Counties differ on including gunfire in fire restrictions

PARK COUNTY, Colo. -- Of all the wildfires burning across Colorado so far this year, at least three have been caused by gunfire: the 358 Fire near Durango, the Gun Range Fire in Park County, and most recently the Lake Christine Fire in Eagle County. Investigators say that one was caused by tracer bullets at a gun range.

Now counties starting to include bans on gunfire in it’s restrictions. Each county is unique, and has different factors that build into why and how they implement these bans. For Park County, the Sheriff sets what’s on the running burn ban. This week target or recreational shooting was added.

“We've had so many incidents involving the Harris Park shooting range,” said Sheriff Fred Wegener. “We had two fires there, I've had other fires within my county, we just don't have a really good sense that people are gonna be doing this responsibility and it's just too dry during the burn ban.”

Not every county is following suit. Out of the 11 counties impacted by wildfires currently burning in the state, La Plata, Teller, Eagle, Park, Huerfano and Garfield all have some sort of gunfire restriction. Those restrictions can be viewed here.

Some counties have gunfire banned on public land, but not on private land, like Custer County.

“If there are other issues that are coming up we would change some things,” said Vice Chair of Custer County Commissioners Bill Canda. “Right now we view that as a very low probability of impacting this county. We are agricultural based. We have a ‘Right to Ranch’ resolution that was put into effect long ago and there are reasons a rancher would need to use a firearm.”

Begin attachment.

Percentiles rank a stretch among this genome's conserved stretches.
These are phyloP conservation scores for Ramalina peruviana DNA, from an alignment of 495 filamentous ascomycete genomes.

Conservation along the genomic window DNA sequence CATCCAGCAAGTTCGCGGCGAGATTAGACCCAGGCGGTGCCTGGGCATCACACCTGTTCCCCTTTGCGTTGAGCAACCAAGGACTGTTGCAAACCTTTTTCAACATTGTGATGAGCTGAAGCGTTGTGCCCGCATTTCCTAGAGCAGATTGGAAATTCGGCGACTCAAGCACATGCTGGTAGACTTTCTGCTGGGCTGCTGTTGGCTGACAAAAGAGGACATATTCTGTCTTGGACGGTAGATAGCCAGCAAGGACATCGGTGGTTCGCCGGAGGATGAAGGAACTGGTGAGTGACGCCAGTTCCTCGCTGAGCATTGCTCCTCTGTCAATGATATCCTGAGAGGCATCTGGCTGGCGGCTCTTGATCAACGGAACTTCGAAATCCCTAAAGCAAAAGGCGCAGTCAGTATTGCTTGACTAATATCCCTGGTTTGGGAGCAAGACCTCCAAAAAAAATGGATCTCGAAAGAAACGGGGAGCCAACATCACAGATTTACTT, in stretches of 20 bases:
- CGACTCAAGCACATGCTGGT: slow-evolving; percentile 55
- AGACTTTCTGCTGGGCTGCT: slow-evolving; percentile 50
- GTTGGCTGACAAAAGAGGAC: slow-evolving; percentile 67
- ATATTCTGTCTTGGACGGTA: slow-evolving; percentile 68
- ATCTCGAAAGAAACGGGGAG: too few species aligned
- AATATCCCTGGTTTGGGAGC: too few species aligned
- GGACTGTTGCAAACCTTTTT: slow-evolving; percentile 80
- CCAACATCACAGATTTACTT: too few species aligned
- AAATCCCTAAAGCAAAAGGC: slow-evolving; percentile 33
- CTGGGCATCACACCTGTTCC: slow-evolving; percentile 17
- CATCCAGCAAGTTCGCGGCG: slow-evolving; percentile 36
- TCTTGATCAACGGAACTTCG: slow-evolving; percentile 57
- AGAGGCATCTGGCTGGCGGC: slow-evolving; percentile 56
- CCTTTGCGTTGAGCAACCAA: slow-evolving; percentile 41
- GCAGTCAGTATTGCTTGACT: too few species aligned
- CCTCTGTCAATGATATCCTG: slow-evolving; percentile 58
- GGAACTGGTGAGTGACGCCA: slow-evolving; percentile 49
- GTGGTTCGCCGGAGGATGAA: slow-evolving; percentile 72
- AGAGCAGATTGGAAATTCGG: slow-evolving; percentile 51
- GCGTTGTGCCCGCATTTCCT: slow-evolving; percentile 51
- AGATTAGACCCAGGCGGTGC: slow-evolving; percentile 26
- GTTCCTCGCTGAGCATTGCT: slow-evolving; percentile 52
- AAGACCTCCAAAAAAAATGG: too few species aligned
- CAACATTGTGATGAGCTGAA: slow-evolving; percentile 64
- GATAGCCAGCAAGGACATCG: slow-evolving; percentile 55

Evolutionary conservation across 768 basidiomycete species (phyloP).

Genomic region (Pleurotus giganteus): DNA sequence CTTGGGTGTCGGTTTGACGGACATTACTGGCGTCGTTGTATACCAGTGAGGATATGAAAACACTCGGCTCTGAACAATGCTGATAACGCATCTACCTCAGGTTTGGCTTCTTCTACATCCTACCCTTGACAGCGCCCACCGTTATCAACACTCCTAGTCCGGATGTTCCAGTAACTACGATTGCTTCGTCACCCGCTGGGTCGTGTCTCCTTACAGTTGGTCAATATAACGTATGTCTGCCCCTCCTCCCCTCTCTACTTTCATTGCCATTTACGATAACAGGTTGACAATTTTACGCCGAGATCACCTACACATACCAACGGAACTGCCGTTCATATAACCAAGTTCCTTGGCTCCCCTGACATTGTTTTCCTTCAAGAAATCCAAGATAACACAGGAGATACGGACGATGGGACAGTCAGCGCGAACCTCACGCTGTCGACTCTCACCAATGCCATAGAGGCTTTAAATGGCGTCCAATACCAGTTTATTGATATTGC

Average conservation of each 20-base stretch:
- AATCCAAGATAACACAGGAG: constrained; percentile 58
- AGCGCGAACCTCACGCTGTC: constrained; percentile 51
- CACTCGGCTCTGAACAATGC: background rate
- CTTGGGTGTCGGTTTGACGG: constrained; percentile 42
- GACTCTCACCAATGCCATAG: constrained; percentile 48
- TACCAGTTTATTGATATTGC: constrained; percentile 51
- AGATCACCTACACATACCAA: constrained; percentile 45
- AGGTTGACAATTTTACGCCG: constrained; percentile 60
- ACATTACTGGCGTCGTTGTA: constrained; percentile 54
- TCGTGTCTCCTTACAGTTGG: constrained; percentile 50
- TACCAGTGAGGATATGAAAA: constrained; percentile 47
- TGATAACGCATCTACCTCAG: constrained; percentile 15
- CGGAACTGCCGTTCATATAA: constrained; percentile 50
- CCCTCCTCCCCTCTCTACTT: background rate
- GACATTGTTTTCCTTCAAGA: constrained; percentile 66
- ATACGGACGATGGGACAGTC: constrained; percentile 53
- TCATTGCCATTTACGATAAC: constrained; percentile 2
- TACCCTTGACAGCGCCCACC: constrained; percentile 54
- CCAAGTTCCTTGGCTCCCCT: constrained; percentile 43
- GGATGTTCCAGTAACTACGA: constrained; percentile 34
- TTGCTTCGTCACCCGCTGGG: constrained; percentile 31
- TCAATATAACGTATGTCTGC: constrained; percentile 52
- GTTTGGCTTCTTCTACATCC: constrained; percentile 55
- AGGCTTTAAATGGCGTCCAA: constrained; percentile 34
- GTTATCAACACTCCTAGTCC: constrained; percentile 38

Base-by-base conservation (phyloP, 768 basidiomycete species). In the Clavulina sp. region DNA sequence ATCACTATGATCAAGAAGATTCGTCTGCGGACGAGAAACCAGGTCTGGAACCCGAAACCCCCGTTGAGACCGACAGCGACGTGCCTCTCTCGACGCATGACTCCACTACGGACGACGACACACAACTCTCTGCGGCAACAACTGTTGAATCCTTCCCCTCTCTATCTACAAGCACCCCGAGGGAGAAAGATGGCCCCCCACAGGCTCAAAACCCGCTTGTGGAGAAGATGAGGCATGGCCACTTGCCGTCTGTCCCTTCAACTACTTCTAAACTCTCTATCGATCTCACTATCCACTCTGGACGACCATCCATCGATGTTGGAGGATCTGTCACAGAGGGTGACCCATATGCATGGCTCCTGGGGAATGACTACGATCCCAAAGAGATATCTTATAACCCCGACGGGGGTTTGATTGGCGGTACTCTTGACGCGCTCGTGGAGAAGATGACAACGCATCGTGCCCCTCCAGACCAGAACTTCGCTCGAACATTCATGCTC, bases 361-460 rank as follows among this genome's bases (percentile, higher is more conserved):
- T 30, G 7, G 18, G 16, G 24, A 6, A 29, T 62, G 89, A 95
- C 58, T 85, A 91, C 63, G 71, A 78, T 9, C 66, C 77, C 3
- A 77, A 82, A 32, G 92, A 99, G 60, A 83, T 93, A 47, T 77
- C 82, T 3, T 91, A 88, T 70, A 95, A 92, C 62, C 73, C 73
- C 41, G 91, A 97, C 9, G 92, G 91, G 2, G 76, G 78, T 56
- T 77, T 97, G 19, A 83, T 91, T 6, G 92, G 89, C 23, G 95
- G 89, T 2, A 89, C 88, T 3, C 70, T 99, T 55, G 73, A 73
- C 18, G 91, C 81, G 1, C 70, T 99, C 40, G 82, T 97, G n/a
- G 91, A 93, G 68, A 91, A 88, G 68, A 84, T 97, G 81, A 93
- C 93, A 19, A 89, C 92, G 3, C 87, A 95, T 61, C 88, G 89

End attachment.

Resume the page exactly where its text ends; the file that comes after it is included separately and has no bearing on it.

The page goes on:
To make matters even more complicated, most of these counties have National Forests within it’s jurisdiction. Forest Services set it’s own set of fire restrictions, and while counties work hard to coordinate with Forest Services on timing and what is on the list, sometimes it doesn’t exactly line up.

“Different management requirements on federal lands and so their enactment of their stage two may not be exactly as our stage two and they're pretty darn close,” said Grand County Assistant County Manager Ed Moyer. “We do our best to answer any of the questions the public may have.”

Colorado Parks and Wildlife have shut down seven gun ranges as a result of wildfires burning across the state. The Problem Solvers reached out to several counties about why they aren’t including gun restrictions in their resolutions, and will update this story as we hear back.

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